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Unpublished Paper
Recent case you might find of interest regarding a bank ultimately prevailing in a disputed credit card transaction matter
(2013)
  • William P. Huttenbach
Abstract
Recent case you might find of interest regarding a bank ultimately prevailing in a disputed credit card transaction matter. This case involves a credit card purchase, the customer contesting the charge, and subsequently suing their bank over the charges. See Citibank (South Dakota), N.A. v. Michael S. Tran, M.D. and Thanh Tran., No. 05-11-01423-CV, 2013 WL 3205878 (Tex. App.-Dallas June 21, 2013, no pet. h.) (mem. op.). Plaintiffs purchased medical equipment through Ebay, received the equipment, and were not satisfied. PayPal divided the payment into two credit card transactions. After having Dr. Tran fill out complaint forms, Citibank issued chargebacks for both credit card charges after a delay. Plaintiffs sued Citibank in state court for alleged breach of an oral agreement due to the bank allegedly orally agreeing to issue timely notices of their intent to challenge the purchase of the medical equipment and then allegedly failing to do so. Plaintiffs also claimed that the bank libeled them when it reported the disputed charge to the credit bureaus. Citibank counterclaimed for breach of the written card agreement and claimed there was no evidence the parties agreed to modify the written agreement or that there was ever an oral agreement with the Plaintiffs. The Trial Court granted summary judgment in favor of Citibank on its claims that the Plaintiffs owed the $10,000 credit card charge. However, it found in favor of the Plaintiffs on other issues and awarded them damages and attorney’s fees exceeding $140,000. Citibank moved for judgment despite the verdict on all issues and also filed a motion seeking attorney’s fees for its counterclaim. Both parties appealed. The Appellate Court reversed the trial court’s judgment on the Plaintiffs’ breach of the oral contract claims and claim for attorney’s fees, and the Appellate Court affirmed a take-nothing judgment on the Plaintiffs’ libel claim, and rendered a judgment in favor of Citibank. The Court determined that there was no new oral contract formed when Citibank was trying to assist Plaintiff with the chargebacks. The Court also explained that the credit reporting was true so there was no basis for the libel claim. The Court confirmed a judgment was proper against Plaintiffs on the credit card charges.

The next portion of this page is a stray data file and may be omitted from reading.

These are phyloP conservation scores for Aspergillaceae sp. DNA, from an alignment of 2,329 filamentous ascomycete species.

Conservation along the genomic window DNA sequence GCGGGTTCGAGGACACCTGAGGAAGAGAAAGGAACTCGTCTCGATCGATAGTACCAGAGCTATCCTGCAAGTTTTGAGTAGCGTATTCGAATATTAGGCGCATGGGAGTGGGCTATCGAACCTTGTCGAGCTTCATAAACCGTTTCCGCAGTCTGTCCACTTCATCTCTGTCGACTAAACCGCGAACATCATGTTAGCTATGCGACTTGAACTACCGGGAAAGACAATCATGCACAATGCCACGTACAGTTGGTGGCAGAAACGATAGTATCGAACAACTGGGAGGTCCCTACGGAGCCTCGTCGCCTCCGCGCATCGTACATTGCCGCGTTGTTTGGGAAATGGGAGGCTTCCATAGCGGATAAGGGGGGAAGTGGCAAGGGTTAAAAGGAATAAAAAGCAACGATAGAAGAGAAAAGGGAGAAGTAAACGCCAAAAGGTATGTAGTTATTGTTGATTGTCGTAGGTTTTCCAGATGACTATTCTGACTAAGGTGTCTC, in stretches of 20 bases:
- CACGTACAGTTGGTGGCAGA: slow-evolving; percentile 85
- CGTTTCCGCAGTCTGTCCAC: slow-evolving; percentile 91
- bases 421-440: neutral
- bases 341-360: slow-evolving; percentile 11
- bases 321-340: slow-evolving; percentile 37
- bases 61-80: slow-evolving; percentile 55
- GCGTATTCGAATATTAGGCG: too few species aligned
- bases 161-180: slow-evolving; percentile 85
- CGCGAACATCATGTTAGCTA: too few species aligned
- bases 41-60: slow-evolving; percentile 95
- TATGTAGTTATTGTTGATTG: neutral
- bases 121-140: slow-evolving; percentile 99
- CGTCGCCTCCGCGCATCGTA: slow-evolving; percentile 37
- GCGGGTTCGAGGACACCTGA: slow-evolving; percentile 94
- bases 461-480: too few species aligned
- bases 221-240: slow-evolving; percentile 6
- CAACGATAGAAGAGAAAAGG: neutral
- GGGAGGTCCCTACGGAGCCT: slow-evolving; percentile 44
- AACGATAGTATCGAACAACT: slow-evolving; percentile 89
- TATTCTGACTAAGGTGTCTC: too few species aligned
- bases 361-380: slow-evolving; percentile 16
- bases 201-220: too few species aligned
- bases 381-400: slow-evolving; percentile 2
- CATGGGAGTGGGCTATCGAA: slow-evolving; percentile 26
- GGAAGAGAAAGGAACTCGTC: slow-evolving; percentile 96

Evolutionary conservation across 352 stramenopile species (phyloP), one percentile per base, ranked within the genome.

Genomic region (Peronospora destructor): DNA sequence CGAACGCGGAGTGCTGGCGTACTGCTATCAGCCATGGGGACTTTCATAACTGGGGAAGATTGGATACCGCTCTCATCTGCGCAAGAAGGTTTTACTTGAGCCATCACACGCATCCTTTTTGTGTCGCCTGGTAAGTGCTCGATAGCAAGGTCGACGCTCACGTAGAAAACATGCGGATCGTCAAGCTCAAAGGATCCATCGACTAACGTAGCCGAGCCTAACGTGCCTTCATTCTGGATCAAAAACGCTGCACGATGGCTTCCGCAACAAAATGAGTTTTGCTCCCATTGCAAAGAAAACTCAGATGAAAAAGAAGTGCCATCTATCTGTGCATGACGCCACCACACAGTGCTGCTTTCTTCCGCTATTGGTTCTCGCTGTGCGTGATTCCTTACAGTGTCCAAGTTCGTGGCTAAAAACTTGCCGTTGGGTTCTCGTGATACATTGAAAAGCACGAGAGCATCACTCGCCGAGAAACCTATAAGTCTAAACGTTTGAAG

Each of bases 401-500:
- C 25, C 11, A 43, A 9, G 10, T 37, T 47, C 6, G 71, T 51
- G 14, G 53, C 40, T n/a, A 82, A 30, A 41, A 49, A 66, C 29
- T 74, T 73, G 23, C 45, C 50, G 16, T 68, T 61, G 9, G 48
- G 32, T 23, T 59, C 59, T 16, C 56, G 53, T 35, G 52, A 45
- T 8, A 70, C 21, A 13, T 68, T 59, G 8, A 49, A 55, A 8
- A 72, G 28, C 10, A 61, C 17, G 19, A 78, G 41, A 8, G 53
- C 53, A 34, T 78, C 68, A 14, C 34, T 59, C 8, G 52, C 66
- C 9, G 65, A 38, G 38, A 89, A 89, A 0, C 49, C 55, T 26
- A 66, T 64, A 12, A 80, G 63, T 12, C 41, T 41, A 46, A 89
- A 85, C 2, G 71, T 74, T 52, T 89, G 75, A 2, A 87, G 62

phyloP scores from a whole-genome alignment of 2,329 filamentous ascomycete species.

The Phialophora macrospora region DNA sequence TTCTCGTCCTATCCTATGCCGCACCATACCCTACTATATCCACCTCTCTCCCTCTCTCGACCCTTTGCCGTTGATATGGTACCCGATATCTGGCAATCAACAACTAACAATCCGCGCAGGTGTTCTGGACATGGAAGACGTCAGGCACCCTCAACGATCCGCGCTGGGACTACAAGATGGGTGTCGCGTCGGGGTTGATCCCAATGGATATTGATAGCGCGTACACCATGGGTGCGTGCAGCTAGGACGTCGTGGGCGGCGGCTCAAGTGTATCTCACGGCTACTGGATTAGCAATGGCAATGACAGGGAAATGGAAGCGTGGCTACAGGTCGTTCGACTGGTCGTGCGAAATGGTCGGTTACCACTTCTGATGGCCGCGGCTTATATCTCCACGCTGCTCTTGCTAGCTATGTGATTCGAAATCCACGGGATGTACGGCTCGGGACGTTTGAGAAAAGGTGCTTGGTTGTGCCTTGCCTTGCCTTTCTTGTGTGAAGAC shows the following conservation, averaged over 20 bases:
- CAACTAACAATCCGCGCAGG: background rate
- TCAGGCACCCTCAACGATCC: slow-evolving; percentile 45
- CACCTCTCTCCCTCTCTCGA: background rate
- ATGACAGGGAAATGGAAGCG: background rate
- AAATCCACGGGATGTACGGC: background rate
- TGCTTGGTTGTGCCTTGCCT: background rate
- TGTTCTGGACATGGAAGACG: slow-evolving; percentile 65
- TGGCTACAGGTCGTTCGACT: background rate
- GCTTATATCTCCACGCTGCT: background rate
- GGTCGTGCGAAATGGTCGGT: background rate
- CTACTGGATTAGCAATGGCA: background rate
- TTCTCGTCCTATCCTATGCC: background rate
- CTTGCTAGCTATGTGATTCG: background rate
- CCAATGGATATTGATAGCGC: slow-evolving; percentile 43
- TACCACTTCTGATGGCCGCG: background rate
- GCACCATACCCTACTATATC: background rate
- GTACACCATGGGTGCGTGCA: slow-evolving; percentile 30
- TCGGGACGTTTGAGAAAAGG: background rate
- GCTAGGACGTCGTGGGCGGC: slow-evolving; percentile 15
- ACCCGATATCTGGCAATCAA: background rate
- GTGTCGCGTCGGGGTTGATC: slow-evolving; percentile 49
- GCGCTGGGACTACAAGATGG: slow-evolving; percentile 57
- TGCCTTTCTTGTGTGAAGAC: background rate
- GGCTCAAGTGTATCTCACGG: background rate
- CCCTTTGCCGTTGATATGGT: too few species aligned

Keywords
  • credit card transactions,
  • oral contract,
  • chargebacks,
  • libel
Publication Date
2013
Citation Information
William P. Huttenbach. "Recent case you might find of interest regarding a bank ultimately prevailing in a disputed credit card transaction matter" (2013)
Available at: http://works.bepress.com/william_huttenbach/3/